The last piece I will mention was done on what is called a byoubu (屏風⁷)or traditional folding screen. Painting on folding screens is a tradition that goes back 1200 years and had a variety of themes and styles throughout that long history. “A Thousand Cranes” by Kayama Matazo⁸ is a modern screen painting that uses an old medium to create a stunning modern painting. The composition consists of a detailed realistic view of the moon with a flowing wave of outlined shapes of cranes with abstract lines and shapes penetrating them. This is one of the most modern pieces done in the 1970’s and I would say one of the more original pieces that seemed to look for inspiration through traditional Japanese art forms. However, with a design and attention to detail that makes it very modern. It was an incredible balance between a traditional Japanese art form and an original modern piece.

From my first museum visit I was indeed dizzy and worn out from walking all day. I was starting to lose faith in my objective to discover the past in the modern. I was much more interested in mulling over the messages and ideas I had started pertaining about the self and others. With only a book and my own impressions, I wasn’t really sure I could come to any conclusions just yet. I did learn though the collection that the emphasis and push for western art in the Meiji Restoration led to a return to traditional art forms and after mastering western forms of art, a search for the self and a nation through those art forms. Just like in the special exhibit the search for the personal self and how to identify yourself with society is an ongoing theme in today’s world.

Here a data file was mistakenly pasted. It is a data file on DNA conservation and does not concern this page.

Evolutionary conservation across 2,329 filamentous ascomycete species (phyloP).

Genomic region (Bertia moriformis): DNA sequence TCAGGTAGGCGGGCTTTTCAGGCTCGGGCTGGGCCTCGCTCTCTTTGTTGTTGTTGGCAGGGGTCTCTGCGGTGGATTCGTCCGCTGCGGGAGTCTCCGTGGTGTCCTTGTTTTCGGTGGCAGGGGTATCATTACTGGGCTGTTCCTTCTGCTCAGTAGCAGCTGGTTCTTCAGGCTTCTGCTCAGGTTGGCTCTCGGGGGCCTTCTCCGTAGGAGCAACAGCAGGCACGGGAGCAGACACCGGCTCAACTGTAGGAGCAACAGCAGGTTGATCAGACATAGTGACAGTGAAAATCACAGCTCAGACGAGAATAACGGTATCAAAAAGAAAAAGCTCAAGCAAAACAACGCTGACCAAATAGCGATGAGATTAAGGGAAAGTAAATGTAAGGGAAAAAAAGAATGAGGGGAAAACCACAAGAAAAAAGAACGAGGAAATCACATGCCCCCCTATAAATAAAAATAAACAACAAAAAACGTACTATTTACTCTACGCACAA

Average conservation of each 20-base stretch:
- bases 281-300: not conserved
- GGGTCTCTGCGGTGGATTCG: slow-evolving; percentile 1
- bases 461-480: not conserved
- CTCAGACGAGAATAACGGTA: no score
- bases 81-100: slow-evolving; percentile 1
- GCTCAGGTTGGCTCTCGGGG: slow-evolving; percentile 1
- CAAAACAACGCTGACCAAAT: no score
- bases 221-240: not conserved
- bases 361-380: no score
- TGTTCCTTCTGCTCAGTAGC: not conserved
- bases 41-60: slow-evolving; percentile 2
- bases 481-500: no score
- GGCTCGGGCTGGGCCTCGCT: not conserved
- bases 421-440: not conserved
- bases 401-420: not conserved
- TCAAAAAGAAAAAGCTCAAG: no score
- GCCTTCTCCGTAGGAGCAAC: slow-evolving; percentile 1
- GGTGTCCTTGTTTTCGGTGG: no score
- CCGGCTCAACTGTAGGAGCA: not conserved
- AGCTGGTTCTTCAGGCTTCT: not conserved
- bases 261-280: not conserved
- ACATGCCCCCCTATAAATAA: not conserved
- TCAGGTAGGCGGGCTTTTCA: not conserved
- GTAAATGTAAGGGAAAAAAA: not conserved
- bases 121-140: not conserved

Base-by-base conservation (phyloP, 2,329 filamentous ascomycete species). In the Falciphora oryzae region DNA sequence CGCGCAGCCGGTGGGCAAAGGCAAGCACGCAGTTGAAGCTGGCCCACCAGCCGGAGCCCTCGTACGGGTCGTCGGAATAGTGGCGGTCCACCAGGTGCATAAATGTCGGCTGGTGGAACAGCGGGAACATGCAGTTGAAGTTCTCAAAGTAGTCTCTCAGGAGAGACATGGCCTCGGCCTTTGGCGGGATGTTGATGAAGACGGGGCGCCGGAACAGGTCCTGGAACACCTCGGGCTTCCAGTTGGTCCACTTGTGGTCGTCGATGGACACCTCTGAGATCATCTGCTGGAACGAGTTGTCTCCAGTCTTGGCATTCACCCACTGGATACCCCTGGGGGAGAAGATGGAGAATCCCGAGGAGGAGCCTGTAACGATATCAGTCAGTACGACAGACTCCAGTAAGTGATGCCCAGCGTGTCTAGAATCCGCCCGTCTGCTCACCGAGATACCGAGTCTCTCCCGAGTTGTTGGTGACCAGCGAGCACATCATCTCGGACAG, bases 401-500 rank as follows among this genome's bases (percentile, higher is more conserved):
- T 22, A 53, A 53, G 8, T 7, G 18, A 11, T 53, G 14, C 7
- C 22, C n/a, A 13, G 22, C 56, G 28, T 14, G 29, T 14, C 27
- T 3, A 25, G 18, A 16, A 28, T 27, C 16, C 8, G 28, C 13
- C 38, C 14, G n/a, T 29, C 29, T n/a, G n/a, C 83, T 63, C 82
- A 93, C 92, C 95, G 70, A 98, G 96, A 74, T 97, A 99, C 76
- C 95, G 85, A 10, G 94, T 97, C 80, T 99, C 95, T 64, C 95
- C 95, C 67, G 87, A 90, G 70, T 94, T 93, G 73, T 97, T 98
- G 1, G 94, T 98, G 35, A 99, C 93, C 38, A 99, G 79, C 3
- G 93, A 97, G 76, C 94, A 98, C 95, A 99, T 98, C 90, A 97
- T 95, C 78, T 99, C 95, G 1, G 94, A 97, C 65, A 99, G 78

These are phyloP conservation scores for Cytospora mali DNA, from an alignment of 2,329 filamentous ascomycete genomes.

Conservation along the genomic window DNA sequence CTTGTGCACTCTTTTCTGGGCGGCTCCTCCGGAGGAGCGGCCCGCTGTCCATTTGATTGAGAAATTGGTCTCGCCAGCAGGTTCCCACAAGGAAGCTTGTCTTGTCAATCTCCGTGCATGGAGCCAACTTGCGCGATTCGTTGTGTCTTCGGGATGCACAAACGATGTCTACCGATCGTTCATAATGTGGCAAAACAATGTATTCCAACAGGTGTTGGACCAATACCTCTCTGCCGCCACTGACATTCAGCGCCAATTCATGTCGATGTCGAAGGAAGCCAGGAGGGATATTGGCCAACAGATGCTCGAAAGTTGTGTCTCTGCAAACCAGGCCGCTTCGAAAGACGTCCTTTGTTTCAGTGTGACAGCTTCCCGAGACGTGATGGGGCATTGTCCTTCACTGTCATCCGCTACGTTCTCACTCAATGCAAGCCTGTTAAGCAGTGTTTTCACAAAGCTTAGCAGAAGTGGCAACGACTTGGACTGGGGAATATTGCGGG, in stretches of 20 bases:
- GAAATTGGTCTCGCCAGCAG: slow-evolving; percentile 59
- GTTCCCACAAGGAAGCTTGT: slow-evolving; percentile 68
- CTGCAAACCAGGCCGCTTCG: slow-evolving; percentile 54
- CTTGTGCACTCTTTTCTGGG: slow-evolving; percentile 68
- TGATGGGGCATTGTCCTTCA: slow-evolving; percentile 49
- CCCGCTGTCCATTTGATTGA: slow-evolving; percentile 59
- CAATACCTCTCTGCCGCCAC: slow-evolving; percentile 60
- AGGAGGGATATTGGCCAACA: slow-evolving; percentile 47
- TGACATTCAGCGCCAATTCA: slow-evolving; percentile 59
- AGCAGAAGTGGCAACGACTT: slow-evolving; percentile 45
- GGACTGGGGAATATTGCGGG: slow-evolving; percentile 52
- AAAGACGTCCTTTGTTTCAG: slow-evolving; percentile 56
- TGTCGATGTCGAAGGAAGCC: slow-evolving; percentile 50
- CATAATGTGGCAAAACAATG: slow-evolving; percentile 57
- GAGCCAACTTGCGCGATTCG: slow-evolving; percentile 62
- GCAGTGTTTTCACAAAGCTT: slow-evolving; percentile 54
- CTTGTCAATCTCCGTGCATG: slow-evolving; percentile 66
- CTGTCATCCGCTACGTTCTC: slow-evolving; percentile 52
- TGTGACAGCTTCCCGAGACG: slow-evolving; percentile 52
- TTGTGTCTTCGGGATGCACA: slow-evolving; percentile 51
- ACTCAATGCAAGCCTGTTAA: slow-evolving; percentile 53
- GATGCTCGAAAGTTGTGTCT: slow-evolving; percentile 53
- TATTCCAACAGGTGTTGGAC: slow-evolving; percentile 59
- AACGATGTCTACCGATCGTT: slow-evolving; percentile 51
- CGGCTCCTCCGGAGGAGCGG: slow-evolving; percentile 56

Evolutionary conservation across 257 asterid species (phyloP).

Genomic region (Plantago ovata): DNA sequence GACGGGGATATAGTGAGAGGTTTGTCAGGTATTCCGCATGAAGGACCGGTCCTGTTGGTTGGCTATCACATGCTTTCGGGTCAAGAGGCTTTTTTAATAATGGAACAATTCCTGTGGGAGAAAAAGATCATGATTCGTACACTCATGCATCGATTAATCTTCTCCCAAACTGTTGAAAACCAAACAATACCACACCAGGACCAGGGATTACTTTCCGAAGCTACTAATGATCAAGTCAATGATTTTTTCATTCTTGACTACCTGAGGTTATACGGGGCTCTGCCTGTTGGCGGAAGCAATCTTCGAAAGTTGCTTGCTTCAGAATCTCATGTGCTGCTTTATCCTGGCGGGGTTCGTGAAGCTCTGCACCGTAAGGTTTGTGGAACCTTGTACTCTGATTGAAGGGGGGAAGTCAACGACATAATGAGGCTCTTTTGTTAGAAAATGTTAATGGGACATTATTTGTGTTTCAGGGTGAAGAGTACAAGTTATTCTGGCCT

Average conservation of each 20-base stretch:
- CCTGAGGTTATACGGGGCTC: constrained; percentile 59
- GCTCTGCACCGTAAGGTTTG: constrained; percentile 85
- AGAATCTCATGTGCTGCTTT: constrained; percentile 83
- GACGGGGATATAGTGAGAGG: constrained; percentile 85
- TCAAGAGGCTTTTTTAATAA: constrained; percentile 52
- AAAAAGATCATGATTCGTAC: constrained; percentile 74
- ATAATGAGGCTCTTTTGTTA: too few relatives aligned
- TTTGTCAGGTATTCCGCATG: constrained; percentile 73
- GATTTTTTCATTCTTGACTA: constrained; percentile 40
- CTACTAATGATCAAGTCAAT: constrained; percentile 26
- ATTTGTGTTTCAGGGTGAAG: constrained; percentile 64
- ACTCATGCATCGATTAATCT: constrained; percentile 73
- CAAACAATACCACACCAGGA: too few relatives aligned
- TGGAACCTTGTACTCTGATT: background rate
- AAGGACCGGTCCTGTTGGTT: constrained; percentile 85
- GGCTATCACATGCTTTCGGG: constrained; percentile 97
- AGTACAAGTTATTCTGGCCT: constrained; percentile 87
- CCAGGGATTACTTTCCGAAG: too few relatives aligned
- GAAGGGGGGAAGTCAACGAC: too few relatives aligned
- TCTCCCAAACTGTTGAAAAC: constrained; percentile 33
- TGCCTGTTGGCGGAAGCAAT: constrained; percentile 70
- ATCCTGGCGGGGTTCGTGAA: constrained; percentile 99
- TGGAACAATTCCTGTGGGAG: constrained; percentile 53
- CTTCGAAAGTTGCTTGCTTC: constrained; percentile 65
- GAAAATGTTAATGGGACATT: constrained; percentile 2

References
1. Special Exhibit 1F January 18 - March 9, 2008. The National Museum of Modern Art, Tokyo. March 6, 2008
<http://www.momat.go.jp/english/artmuseum/cal.html>
2. Sawada, Tomoko ID 400. 1998, The National Museum of Modern Art, Tokyo
3. Raho, David "The Many Faces of Tomoko Sawada" The First Word Blog. 17 February 2007. viewed 6 March 2008
<http://daraho.wordpress.com/2007/02/19/the-many-faces-of-tomoko-sawada/>
4.
Kimsooja A Needle Woman 1999-2001 Mexico City, Cairo, Lagos, London 2000-2001. The National Museum of Modern Art, Tokyo

5. HARADA Naojiro Kannon Bodhisattva Riding the Dragon 1890. Gokukuji Temple, on loan at The National Museum of Modern Art, Tokyo
6. Sadao, Tsuneko S. and Wada, Stephanie. Discovering the Arts of Japan: A Historical Overview. Kodansha International 2003: pp 252-254
7. "byoubu-e" JAANUS Japanese Architecture and Art Net User System 2001. viewed 6 March 2008
<http://www.aisf.or.jp/~jaanus/deta/b/byoubue.htm>
8. Matazo, Kayama A Thousand Cranes 1970. The National Museum of Modern Art, Tokyo

1 comment:

VIRGEM DE GUADALUPE said...